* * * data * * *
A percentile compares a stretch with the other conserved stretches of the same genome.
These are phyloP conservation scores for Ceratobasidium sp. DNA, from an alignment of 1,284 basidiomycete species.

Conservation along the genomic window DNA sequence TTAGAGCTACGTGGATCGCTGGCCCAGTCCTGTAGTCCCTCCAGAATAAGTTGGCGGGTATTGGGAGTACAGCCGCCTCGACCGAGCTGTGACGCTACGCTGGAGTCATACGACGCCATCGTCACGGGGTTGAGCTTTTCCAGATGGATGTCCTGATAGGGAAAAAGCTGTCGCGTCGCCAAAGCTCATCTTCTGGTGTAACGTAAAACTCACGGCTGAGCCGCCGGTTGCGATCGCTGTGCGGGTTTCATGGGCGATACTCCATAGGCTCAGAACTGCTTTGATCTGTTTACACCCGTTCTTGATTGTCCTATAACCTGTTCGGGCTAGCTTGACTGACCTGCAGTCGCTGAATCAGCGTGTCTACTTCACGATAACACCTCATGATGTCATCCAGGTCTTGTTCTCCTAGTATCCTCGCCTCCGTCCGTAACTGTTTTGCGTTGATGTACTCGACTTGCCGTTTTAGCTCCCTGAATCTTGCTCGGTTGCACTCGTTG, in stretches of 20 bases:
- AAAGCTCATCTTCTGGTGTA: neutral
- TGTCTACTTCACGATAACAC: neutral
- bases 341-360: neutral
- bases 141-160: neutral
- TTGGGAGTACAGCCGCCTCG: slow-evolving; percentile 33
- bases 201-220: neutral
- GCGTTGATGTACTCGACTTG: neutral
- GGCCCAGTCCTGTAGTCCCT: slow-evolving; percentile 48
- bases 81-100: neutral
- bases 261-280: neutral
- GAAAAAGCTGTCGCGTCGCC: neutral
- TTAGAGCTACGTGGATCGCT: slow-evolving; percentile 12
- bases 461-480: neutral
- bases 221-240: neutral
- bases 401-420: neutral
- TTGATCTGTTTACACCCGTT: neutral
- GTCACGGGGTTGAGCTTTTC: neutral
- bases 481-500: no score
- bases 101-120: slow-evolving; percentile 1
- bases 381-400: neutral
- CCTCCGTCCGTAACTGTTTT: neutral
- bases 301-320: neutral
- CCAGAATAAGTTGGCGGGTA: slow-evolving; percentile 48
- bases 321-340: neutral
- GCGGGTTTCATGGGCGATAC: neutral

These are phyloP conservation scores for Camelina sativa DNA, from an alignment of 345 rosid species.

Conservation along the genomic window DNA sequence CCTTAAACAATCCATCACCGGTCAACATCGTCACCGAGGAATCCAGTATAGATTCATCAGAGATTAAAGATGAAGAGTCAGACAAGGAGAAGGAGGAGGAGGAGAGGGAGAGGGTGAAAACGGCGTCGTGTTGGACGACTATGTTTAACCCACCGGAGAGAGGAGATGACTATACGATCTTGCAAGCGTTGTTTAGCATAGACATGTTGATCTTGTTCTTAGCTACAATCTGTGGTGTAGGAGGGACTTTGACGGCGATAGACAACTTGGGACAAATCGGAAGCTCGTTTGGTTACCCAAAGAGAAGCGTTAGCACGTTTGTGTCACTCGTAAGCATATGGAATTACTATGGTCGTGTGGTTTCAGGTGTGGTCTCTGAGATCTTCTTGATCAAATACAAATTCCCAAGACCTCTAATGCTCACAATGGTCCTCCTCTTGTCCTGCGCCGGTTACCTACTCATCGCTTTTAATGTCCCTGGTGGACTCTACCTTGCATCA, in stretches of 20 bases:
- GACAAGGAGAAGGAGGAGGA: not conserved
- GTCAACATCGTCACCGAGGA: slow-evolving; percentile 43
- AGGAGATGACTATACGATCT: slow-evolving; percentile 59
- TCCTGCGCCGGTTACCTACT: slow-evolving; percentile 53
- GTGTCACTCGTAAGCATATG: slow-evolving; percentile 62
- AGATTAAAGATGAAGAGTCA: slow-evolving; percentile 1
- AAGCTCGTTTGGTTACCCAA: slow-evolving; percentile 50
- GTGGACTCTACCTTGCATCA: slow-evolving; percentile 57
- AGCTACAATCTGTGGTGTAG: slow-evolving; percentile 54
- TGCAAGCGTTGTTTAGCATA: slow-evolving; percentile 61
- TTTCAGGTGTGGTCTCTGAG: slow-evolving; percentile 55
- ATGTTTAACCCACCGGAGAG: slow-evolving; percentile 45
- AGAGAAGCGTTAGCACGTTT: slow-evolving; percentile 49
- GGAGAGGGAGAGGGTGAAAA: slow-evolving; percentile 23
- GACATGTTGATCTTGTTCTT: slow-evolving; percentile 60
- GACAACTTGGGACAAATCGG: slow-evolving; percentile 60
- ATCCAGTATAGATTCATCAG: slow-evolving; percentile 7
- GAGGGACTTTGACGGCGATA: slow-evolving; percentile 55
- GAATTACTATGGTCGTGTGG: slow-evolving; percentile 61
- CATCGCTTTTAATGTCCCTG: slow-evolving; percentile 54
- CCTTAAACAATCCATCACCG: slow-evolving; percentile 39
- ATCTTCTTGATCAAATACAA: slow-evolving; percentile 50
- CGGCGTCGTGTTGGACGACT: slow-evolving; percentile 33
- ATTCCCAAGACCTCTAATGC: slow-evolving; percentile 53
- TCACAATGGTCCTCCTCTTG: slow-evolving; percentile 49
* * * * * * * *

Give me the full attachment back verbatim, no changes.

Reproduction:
A percentile compares a stretch with the other conserved stretches of the same genome.
These are phyloP conservation scores for Ceratobasidium sp. DNA, from an alignment of 1,284 basidiomycete species.

Conservation along the genomic window DNA sequence TTAGAGCTACGTGGATCGCTGGCCCAGTCCTGTAGTCCCTCCAGAATAAGTTGGCGGGTATTGGGAGTACAGCCGCCTCGACCGAGCTGTGACGCTACGCTGGAGTCATACGACGCCATCGTCACGGGGTTGAGCTTTTCCAGATGGATGTCCTGATAGGGAAAAAGCTGTCGCGTCGCCAAAGCTCATCTTCTGGTGTAACGTAAAACTCACGGCTGAGCCGCCGGTTGCGATCGCTGTGCGGGTTTCATGGGCGATACTCCATAGGCTCAGAACTGCTTTGATCTGTTTACACCCGTTCTTGATTGTCCTATAACCTGTTCGGGCTAGCTTGACTGACCTGCAGTCGCTGAATCAGCGTGTCTACTTCACGATAACACCTCATGATGTCATCCAGGTCTTGTTCTCCTAGTATCCTCGCCTCCGTCCGTAACTGTTTTGCGTTGATGTACTCGACTTGCCGTTTTAGCTCCCTGAATCTTGCTCGGTTGCACTCGTTG, in stretches of 20 bases:
- AAAGCTCATCTTCTGGTGTA: neutral
- TGTCTACTTCACGATAACAC: neutral
- bases 341-360: neutral
- bases 141-160: neutral
- TTGGGAGTACAGCCGCCTCG: slow-evolving; percentile 33
- bases 201-220: neutral
- GCGTTGATGTACTCGACTTG: neutral
- GGCCCAGTCCTGTAGTCCCT: slow-evolving; percentile 48
- bases 81-100: neutral
- bases 261-280: neutral
- GAAAAAGCTGTCGCGTCGCC: neutral
- TTAGAGCTACGTGGATCGCT: slow-evolving; percentile 12
- bases 461-480: neutral
- bases 221-240: neutral
- bases 401-420: neutral
- TTGATCTGTTTACACCCGTT: neutral
- GTCACGGGGTTGAGCTTTTC: neutral
- bases 481-500: no score
- bases 101-120: slow-evolving; percentile 1
- bases 381-400: neutral
- CCTCCGTCCGTAACTGTTTT: neutral
- bases 301-320: neutral
- CCAGAATAAGTTGGCGGGTA: slow-evolving; percentile 48
- bases 321-340: neutral
- GCGGGTTTCATGGGCGATAC: neutral

These are phyloP conservation scores for Camelina sativa DNA, from an alignment of 345 rosid species.

Conservation along the genomic window DNA sequence CCTTAAACAATCCATCACCGGTCAACATCGTCACCGAGGAATCCAGTATAGATTCATCAGAGATTAAAGATGAAGAGTCAGACAAGGAGAAGGAGGAGGAGGAGAGGGAGAGGGTGAAAACGGCGTCGTGTTGGACGACTATGTTTAACCCACCGGAGAGAGGAGATGACTATACGATCTTGCAAGCGTTGTTTAGCATAGACATGTTGATCTTGTTCTTAGCTACAATCTGTGGTGTAGGAGGGACTTTGACGGCGATAGACAACTTGGGACAAATCGGAAGCTCGTTTGGTTACCCAAAGAGAAGCGTTAGCACGTTTGTGTCACTCGTAAGCATATGGAATTACTATGGTCGTGTGGTTTCAGGTGTGGTCTCTGAGATCTTCTTGATCAAATACAAATTCCCAAGACCTCTAATGCTCACAATGGTCCTCCTCTTGTCCTGCGCCGGTTACCTACTCATCGCTTTTAATGTCCCTGGTGGACTCTACCTTGCATCA, in stretches of 20 bases:
- GACAAGGAGAAGGAGGAGGA: not conserved
- GTCAACATCGTCACCGAGGA: slow-evolving; percentile 43
- AGGAGATGACTATACGATCT: slow-evolving; percentile 59
- TCCTGCGCCGGTTACCTACT: slow-evolving; percentile 53
- GTGTCACTCGTAAGCATATG: slow-evolving; percentile 62
- AGATTAAAGATGAAGAGTCA: slow-evolving; percentile 1
- AAGCTCGTTTGGTTACCCAA: slow-evolving; percentile 50
- GTGGACTCTACCTTGCATCA: slow-evolving; percentile 57
- AGCTACAATCTGTGGTGTAG: slow-evolving; percentile 54
- TGCAAGCGTTGTTTAGCATA: slow-evolving; percentile 61
- TTTCAGGTGTGGTCTCTGAG: slow-evolving; percentile 55
- ATGTTTAACCCACCGGAGAG: slow-evolving; percentile 45
- AGAGAAGCGTTAGCACGTTT: slow-evolving; percentile 49
- GGAGAGGGAGAGGGTGAAAA: slow-evolving; percentile 23
- GACATGTTGATCTTGTTCTT: slow-evolving; percentile 60
- GACAACTTGGGACAAATCGG: slow-evolving; percentile 60
- ATCCAGTATAGATTCATCAG: slow-evolving; percentile 7
- GAGGGACTTTGACGGCGATA: slow-evolving; percentile 55
- GAATTACTATGGTCGTGTGG: slow-evolving; percentile 61
- CATCGCTTTTAATGTCCCTG: slow-evolving; percentile 54
- CCTTAAACAATCCATCACCG: slow-evolving; percentile 39
- ATCTTCTTGATCAAATACAA: slow-evolving; percentile 50
- CGGCGTCGTGTTGGACGACT: slow-evolving; percentile 33
- ATTCCCAAGACCTCTAATGC: slow-evolving; percentile 53
- TCACAATGGTCCTCCTCTTG: slow-evolving; percentile 49